In breeding as in the act of breeding. I've tried to explain this before, but if you bred BxS for (x) generations the longer you breed the farther they get from the original mating. If you bred several lines, each will get farther away from the originals and from each other. It's called genetic drift. If you are selecting individuals the gene pool loses traits because they have less and less alleles to select from and because you can't get all the alleles present in a Breed in just two individuals. The lines may be tighter inbred and becoming more a like in the individual BxS line, but they are drifting farther away from the originals. If you breed back you go back and gain those original alleles. Just because you start at the same point it doesn't mean you end up in the same place. Even if you select alleles they are still paired randomly. If you go far enough they are not considered related even if they started from the originals. Look in some cases in nature they drift so far a part they will not even mate Darwin's Origin of the Species.
    Good post Mike. Genetic drift does happen & that was my main reason for not breeding bro/sis. My thinking was it limited selection & a greater chance of loosing desired traits.

    But, if the alleles are homozygous in the right pair selected, the gene will be identical from the first pair up to the 6th, will it not?

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    Senior Member Mike Everett's Avatar
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    Re: How to properly breed fowl without adding new blood

    Quote Originally Posted by colt39 View Post
    Good post Mike. Genetic drift does happen & that was my main reason for not breeding bro/sis. My thinking was it limited selection & a greater chance of loosing desired traits.

    But, if the alleles are homozygous in the right pair selected, the gene will be identical from the first pair up to the 6th, will it not?
    It would be virtually impossible for the original alleles to be that homozygous and to be able to select the combination of alleles that created the originals would be the greatest chance happening ever. The genotype is the list of those alleles no matter the appearance. The phenotype is what we see, it is the sum of all the genes and alleles the "appearance" of the individual. What we are really selecting is the phenotype, and just because they look the same on the outside, doesn't mean they are the same at the genetic level.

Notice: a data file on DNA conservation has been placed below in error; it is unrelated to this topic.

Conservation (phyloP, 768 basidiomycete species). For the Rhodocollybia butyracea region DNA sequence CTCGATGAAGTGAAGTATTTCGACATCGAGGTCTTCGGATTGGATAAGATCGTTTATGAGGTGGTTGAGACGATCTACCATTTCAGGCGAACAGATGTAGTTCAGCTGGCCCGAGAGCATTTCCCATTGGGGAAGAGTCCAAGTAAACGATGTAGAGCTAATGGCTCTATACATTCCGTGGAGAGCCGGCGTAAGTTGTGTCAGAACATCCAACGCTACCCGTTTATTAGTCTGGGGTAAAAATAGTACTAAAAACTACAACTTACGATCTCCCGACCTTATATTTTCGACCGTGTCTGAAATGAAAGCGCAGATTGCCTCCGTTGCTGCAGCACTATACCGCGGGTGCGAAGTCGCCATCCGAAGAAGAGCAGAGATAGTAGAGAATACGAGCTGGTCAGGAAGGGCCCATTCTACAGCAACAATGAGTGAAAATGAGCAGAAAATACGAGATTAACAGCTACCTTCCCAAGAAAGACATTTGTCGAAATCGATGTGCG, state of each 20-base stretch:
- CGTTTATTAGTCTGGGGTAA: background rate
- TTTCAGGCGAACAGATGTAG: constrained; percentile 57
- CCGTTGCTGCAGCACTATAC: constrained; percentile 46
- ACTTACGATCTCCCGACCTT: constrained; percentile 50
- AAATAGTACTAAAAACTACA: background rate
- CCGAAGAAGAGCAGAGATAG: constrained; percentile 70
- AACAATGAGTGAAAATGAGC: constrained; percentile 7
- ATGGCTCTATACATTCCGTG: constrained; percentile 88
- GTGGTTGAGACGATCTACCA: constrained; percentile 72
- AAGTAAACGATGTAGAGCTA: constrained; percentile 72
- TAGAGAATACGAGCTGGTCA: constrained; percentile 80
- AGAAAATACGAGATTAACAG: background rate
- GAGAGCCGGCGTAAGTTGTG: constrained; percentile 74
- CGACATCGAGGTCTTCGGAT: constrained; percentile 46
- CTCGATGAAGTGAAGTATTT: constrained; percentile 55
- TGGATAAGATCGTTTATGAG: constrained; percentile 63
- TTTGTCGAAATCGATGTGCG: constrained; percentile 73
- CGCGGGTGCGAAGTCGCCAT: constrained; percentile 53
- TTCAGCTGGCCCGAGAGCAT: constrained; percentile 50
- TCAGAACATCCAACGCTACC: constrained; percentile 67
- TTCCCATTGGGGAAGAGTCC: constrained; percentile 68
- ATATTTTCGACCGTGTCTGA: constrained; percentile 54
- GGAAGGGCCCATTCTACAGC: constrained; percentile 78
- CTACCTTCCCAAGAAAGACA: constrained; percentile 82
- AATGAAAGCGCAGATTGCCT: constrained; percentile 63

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    Senior Member colt39's Avatar
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    Re: How to properly breed fowl without adding new blood

    Quote Originally Posted by Mike Everett View Post
    It would be virtually impossible for the original alleles to be that homozygous and to be able to select the combination of alleles that created the originals would be the greatest chance happening ever. The genotype is the list of those alleles no matter the appearance. The phenotype is what we see, it is the sum of all the genes and alleles the "appearance" of the individual. What we are really selecting is the phenotype, and just because they look the same on the outside, doesn't mean they are the same at the genetic level.
    I always thought they were homozygous or heterozygous & no in-between. Fowl that breed true to type would have to have homozygous alleles that will pass on phenotype as well as genotype.

    Knowing the genotype will help with the selection in determining the phenotype. If a person is homozygous for black hair, it will pass on thru generation to generation if it's mate is the same. But, the genotype may help determine how long an individual will keep that black hair lol.

    I have a full head of hair & very thick. My wife's dad was bald in his twenty's as was his dad. My son is loosing hair fast at 24. I will never go bald. The loss of hair goes back generations on my wife's Dad's side. My son got it from one side.

    Would we just blame it on my Wife since my side of the family all have a full head of hair or can we blame it on her great great great ancestor who passed it on thru generations.

    Just imagine if my son's wife's Dad was bald also. His sons would surely be doomed lol.

    Anyhow, we have to be able to breed fowl that have the ability to pass on traits generation to generation in order to maintain them at a given state & breed true to type.

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    Senior Member Mike Everett's Avatar
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    Re: How to properly breed fowl without adding new blood

    Quote Originally Posted by colt39 View Post
    I always thought they were homozygous or heterozygous & no in-between. Fowl that breed true to type would have to have homozygous alleles that will pass on phenotype as well as genotype.

    Knowing the genotype will help with the selection in determining the phenotype. If a person is homozygous for black hair, it will pass on thru generation to generation if it's mate is the same. But, the genotype may help determine how long an individual will keep that black hair lol.

    I have a full head of hair & very thick. My wife's dad was bald in his twenty's as was his dad. My son is loosing hair fast at 24. I will never go bald. The loss of hair goes back generations on my wife's Dad's side. My son got it from one side.

    Would we just blame it on my Wife since my side of the family all have a full head of hair or can we blame it on her great great great ancestor who passed it on thru generations.

    Just imagine if my son's wife's Dad was bald also. His sons would surely be doomed lol.

    Anyhow, we have to be able to breed fowl that have the ability to pass on traits generation to generation in order to maintain them at a given state & breed true to type.